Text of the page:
RULES DON'T APPLY Review

POT-BOILING ANNOYANCE  

Rules Don’t Apply
A Review By Ben Hunter
2 Out Of 5 Stars 

GET TO THE POINT BEN!

While thinking it isn’t unoriginal and shamefully unprecedented, it does just that.  

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Ahh to be young.  Yet another quest to make it big in the city of stardom.  Another story to reveal our true character when put to the test.  Another gosh darn “I’m trying to find myself while pursuing a fantasy” potboiler.  

Marla Mabrey (Lily Collins) arrives in Hollywood from her cuteness, allured by mega billionaire Howard Hughes (Warren Beatty), in the later part of his career when he was starting to lose his wits.  So every cute actress he wanted to sleep with was granted a house.  Shortly after having his way with Marla, every actress benefited a car as well.  And some even hit the jackpot, such as Marla, and got one of the few rings he had in a junk drawer.  Anything for a woman’s body.  So much so that his drivers had to slow down to a rolling stop at all discomfort of the pavement to not as much as to disturb the precious and sacred bodies of the women who worked for him.  

Marla Mabrey (Lily Collins) fights to keep her dignity while finding her voice in Rules Don't Apply.  
Every week, they’d line up outside the movie studio block, like hankering felines for pasteurizing nutrition, as a signature of receipt of payment was dangled from an aloft fenestra.  All to receive their due in tantalizing delight of their chauffeurs keeping sure to carefully keep their precious bodies in tact.  One such autoist, Frank Forbes (Alden Ehrenreich, who I keep mistaking for Emile Hirsch), can’t seem to put aside his opposing denomination to that of Marla’s.  Working with Hughes drives them mad, it drives them mad at him, it drives them mad at each other, and it also drives them madly in love.  They know that the rules just don’t apply to them because they discover what they’ve known deep down all along who they are, what they’re willing to fight for, and just how much love brings us all closer together.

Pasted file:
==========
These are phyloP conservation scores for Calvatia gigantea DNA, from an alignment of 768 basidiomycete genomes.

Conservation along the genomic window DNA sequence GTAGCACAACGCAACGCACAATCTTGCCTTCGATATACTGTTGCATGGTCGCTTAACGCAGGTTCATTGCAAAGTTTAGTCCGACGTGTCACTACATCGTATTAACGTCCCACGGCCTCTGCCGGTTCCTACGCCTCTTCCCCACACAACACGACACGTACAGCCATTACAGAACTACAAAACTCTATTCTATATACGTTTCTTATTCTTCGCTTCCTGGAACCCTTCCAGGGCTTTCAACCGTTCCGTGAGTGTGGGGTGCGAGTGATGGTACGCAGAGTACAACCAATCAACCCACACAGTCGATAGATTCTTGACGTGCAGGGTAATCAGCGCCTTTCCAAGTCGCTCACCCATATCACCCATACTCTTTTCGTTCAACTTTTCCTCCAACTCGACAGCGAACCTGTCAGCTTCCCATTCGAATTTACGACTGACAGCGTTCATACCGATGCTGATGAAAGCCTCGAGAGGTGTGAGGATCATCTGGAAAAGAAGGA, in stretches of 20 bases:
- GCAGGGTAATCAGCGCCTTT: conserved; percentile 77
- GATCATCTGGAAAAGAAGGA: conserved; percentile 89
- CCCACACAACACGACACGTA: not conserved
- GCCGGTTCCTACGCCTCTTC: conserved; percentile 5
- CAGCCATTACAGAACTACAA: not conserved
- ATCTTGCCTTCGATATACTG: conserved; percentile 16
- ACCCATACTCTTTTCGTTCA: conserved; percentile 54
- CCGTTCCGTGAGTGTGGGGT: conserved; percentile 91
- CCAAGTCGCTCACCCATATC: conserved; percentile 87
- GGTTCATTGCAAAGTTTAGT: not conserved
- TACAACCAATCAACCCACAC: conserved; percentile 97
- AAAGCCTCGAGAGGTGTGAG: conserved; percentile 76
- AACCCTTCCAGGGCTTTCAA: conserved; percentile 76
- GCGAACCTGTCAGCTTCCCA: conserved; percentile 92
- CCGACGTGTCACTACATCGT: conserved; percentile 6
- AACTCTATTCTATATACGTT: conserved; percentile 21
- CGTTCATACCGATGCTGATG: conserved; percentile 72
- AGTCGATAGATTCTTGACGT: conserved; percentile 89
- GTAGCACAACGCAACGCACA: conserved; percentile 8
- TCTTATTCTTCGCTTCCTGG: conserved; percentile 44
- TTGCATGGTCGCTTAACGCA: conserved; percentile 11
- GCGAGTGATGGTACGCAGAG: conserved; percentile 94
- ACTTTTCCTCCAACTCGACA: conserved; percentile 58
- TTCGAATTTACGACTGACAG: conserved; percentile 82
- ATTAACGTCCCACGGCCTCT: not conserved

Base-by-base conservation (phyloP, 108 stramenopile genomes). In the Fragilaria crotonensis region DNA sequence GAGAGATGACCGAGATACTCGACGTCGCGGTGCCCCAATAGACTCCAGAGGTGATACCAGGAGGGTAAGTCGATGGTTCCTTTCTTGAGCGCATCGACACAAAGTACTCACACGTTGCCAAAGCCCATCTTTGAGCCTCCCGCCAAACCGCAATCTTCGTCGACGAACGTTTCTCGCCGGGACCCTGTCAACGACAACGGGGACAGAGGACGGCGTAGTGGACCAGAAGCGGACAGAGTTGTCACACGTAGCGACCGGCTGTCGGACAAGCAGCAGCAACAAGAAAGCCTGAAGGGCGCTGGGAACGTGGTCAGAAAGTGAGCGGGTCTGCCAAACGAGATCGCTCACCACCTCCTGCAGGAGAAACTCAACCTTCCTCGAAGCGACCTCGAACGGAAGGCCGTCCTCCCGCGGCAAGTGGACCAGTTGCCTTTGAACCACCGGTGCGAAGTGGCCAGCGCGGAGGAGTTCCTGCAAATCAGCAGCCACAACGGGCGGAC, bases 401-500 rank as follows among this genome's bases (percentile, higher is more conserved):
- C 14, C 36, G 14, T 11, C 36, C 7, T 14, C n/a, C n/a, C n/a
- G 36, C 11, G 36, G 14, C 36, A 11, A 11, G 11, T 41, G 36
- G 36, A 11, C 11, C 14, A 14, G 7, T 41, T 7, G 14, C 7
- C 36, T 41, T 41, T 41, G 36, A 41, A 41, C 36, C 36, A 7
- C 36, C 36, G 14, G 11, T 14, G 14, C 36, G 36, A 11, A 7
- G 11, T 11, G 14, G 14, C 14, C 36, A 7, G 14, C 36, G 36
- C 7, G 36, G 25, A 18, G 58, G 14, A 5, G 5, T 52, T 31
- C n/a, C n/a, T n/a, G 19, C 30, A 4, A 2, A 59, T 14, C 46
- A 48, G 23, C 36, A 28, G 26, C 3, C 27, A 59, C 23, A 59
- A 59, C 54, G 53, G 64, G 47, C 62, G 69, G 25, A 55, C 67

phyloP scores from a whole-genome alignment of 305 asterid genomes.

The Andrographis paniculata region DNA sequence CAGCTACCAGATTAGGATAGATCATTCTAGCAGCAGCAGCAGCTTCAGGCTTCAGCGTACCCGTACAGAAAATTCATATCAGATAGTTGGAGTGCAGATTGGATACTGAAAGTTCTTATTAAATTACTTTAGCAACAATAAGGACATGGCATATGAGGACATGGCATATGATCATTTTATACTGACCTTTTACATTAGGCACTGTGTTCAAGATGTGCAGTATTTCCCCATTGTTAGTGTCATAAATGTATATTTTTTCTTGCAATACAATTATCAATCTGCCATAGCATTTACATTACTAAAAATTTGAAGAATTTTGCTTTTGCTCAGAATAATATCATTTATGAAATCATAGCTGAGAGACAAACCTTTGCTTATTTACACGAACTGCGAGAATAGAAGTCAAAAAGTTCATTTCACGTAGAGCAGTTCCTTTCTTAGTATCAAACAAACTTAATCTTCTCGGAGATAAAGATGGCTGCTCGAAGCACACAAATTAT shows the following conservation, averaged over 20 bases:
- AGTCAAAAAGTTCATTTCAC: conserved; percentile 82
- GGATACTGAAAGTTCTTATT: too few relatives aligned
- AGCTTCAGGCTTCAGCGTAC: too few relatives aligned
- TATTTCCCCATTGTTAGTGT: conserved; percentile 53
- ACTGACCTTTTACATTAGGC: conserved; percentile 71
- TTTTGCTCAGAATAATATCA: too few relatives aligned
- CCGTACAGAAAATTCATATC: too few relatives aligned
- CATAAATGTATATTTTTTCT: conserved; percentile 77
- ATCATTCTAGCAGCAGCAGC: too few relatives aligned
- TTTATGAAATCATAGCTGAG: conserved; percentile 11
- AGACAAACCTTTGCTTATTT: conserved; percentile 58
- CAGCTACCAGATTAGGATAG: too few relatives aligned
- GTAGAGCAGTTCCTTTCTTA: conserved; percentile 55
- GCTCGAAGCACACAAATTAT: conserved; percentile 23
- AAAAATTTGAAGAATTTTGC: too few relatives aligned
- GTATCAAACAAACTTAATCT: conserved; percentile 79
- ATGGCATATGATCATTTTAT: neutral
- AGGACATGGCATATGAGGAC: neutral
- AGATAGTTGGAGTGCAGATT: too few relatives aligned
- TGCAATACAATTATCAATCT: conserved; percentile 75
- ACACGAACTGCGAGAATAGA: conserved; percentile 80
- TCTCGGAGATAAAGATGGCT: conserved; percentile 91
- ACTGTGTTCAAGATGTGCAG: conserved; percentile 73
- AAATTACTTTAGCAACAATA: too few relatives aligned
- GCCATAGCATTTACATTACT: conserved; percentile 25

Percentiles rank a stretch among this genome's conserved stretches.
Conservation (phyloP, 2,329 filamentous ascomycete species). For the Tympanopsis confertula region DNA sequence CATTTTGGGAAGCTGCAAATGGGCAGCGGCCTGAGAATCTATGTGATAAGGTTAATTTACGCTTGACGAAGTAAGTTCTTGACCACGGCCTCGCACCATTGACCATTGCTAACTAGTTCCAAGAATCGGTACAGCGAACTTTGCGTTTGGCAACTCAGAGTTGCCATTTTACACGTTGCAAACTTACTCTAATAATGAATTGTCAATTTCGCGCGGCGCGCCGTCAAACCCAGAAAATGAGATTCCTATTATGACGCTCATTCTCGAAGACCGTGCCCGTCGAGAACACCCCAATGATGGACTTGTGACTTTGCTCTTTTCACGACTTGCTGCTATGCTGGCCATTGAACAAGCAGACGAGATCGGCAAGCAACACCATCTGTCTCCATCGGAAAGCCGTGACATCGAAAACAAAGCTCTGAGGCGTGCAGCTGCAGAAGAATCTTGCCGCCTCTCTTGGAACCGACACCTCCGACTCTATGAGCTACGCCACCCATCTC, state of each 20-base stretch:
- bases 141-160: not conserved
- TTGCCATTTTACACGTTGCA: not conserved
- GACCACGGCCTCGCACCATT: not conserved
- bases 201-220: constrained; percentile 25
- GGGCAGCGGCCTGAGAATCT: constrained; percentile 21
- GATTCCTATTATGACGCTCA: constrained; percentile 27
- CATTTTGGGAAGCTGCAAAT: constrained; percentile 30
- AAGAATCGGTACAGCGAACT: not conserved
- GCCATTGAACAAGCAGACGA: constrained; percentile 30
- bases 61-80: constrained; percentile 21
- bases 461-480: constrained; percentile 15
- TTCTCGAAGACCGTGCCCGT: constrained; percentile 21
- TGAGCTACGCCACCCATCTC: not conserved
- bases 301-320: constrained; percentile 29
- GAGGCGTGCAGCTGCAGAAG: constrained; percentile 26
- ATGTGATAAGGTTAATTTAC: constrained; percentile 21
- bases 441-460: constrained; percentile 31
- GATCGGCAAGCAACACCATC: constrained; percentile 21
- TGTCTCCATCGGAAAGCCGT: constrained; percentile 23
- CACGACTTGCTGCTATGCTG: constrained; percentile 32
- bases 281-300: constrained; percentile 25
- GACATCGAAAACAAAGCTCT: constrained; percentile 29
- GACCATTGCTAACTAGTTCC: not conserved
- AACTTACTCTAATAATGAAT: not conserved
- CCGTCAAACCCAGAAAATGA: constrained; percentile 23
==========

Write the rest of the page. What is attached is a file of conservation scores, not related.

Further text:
At least that’s what the marketing would have you to believe.  In fact, based on how this film was presented in quick fashion, one would think they’re in for a treat.  To be convulsed in such chuckle, all in a sophisticated manner.  Classy comedy that intrigues and delights a person, while cultivating them simultaneously.  I was eager to crack open my history text about Hughes, and relive his obsessive compulsive disorder with hygiene and vocal expression.  To revive some of Martin Scorsese’s The Aviator, one of Leonardo DiCaprio’s best, however in a more light-hearted tone.  Some of the moments Leo & Marty were depicted here, such as the very climax of the film as well as some dramatically loud moments of that narrative, but belittled and brushed aside as unimportant for this is a comedy.  Which I understood and was completely open and exposed to a new and fresh take on the material.  To be subdued by it’s comical nature.  A nature of fascinating expression that’s simply breathtaking.   

Kindred spirits find one another to relish the moment and period of time.  
I fought to keep awake.  
Comedy is harder than drama, and I was really looking forward to be entranced by a narrative full of wit and wisecrack that’s worthy of taking home the most prestigious prize of the year that a film can take.  Kind of like when Woody Allen finally gets it right.  But this was in the vein of when he fails miserably and gets it oh so wrong.  There’s nothing wrong with telling this story that’s been told before.  I get it, Hughes’ character was supposed to shake things up and make it interesting.  But good storytelling is good storytelling.  By the end of the film I was so let down that after 15 years in front of the camera and 18 behind it, this is what Warren Beatty chose to make a comeback with.  All presented as if I should be in vigorous appreciation as the credits gracefully disembarked over the beautiful piano theme of the film.  I struggled to find the meaning in the beauty.  

Rules Don’t Apply (2016)
Comedy, 126 Minutes, PG-13
Story By: Warren Beatty and Bo Goldman
Screenplay By: Warren Beatty
Directed By: Warren Beatty
Cast: Warren Beatty, Lily Collins, Alden Ehrenreich, Annette Bening, Matthew Broderick, Alec Baldwin, Martin Sheen, Steve Coogan, Ed Harris, Candice Bergen, & Paul Sorvino


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